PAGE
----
Scott Atkins has worked side by side with fellow Physical Education Teacher Sandy Hill at Andrew Lewis Middle School for 27 years now. The two played baseball together at Virginia Tech, and even competed on the same team at Glenvar High School back in the 70’s.
In fact, these two’s story together goes back even further. This pair played rec baseball against each other as far back as the late 1960’s.
And now, there can be one more item added to the list of things they share – an induction in the Roanoke-Salem Baseball Hall of Fame.
Hill was honored in 1998. Atkins was officially inducted on Thursday, January 30, as part of the annual ceremony at Salem Civic Center. The 58 year old is a former baseball coach at Salem High School and the current softball head man at Lewis. His baseball career ended after his time at Virginia Tech due to an array of injuries, but it did not prevent him from staying involved in the game, and making an impact on his community to lead up to his induction.
“I was very honored,” said Atkins. “It’s important because it comes from the people that live around you and your neighbors…it all comes full circle.”
"He's like a brother to me," said Hill. “He’s definitely someone you can count on and confide in and just talk to. When I played in the minors, I can remember there being a lot of players who definitely were not as good as Scott."
Atkins’ coach at Virginia Tech, Bob Humphreys, a 1994 inductee, was the honorary speaker at the banquet. He was 135-60 in his time in Blacksburg, and led the Hokies to two NCAA tournament berths during his tenure. Atkins credits his leadership for not only making him the player he was, but the educator, as well.
“Growing up with these guys who cared a lot about their students, and young people made it an easier transition for me to go into this,” he said. “It just seemed like the natural thing to do.”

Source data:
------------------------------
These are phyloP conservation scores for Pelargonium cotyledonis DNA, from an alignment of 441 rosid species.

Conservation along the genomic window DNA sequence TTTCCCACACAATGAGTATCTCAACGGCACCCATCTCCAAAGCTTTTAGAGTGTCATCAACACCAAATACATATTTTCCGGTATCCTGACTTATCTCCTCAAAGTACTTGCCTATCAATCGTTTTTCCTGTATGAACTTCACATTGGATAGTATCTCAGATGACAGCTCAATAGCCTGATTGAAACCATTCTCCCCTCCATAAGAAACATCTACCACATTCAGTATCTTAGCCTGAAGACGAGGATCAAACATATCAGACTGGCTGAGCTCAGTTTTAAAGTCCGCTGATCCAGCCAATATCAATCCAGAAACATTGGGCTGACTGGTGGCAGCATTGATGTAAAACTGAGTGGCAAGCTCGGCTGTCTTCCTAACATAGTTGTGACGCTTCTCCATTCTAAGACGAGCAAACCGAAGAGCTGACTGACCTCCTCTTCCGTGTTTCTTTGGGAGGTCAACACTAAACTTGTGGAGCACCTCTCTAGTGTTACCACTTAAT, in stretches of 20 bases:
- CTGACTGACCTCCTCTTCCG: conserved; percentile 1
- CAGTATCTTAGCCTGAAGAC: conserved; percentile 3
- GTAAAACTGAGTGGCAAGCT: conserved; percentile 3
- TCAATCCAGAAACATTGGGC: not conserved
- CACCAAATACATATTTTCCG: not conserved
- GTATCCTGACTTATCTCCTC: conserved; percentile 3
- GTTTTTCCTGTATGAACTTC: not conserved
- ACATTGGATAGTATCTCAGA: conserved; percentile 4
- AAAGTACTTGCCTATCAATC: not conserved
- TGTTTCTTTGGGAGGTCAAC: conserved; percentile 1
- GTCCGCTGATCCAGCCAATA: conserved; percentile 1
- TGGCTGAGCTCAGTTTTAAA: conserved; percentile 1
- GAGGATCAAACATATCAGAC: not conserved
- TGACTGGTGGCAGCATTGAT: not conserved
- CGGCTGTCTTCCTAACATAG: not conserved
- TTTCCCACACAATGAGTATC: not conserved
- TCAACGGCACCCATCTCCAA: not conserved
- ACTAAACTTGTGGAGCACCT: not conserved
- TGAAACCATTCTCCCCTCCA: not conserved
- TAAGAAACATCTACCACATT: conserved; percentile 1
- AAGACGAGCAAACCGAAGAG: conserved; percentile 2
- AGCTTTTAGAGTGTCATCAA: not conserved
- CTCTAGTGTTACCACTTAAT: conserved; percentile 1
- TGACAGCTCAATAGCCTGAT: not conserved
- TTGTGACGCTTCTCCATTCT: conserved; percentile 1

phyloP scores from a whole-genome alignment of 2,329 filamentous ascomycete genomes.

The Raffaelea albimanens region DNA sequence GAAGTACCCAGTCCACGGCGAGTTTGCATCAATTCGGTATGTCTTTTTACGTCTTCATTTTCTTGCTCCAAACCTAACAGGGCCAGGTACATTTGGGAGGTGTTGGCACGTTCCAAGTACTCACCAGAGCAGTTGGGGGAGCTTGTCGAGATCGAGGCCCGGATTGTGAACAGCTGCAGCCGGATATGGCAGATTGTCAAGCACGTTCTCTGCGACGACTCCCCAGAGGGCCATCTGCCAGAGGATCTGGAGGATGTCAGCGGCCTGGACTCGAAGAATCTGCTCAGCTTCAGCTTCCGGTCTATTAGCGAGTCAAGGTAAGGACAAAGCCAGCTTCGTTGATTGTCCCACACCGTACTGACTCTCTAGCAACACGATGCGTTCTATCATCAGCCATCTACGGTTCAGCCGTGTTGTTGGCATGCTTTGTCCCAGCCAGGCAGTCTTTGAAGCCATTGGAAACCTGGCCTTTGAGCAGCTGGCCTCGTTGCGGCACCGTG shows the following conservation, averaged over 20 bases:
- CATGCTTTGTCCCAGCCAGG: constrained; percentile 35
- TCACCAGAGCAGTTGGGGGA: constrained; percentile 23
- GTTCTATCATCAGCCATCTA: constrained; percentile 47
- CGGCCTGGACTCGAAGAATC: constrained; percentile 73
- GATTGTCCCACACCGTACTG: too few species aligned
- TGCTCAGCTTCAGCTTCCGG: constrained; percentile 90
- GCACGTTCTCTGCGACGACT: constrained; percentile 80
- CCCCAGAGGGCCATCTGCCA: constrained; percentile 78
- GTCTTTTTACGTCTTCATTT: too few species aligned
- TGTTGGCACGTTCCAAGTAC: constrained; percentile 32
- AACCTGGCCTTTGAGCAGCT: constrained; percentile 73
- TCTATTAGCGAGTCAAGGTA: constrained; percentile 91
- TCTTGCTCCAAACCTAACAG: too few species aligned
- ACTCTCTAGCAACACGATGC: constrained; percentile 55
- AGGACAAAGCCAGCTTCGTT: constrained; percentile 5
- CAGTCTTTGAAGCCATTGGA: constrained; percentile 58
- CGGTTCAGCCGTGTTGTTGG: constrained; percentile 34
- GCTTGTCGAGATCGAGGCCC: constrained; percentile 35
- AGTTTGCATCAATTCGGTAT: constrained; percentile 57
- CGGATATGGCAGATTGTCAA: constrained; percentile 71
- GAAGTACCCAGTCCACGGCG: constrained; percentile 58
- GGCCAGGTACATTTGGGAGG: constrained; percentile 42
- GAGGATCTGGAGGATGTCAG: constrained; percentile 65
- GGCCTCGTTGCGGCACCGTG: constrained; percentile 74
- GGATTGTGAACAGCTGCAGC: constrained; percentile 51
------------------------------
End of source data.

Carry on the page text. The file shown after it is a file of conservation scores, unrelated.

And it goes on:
It may seem natural now, three decades later, but it was not always that way. Atkins thought he may have initially been in over his head.
“When I first got to middle school, I didn’t think I could handle it,” he said. “It just takes so much patience…but now, there’s no other age group I could ever teach.”
One of the students Atkins made an impact on is now the man he works for – Andrew Lewis Principal Forest Jones.
“Mr. Atkins has always been a fine example of what it means to be a teacher, coach, and leader,” he said. "He is a positive male role model, and I credit him for being a mentor of mine."
“He’s just been a great friend to be around,” said Hill. "He enjoys students, and he really puts an emphasis on living healthy.”
The evolution of physical education is something Atkins has adjusted to over the years. Thousands of students have been in a class, but it was different for many of them.
“PE has changed a lot,” he said. “It used to be teachers would just roll the ball out and say ok kids, go at it…now it’s more structured, and we think about the kid’s future and how they view fitness. We teach a lot of lifetime knowledge for them.”
Atkins accepted his honor with many of his childhood coaches in attendance. In his speech, he referenced toughness and appreciation for people that helped him along the way. He credits faith, good parenting, and leadership for getting him to the point he is today.
He leaned on that help to get him through his own tough times - a point in which realized his purpose was to teach - working at a carpet shop for a short time before going to finish his final three classes at Tech to ultimately get a job doing what he loves.
“I say to kids all the time what doesn’t kill you makes you stronger,” he said. “You have to persevere through the tough times, because there are always good times ahead.”
Scott and his wife Kathy have three daughters, Kendall, Kelsey, and Kallie. The older two are both Salem graduates, while Kallie is a junior on the cheerleading squad. His brother, Rick, is the sheriff for the City of Salem.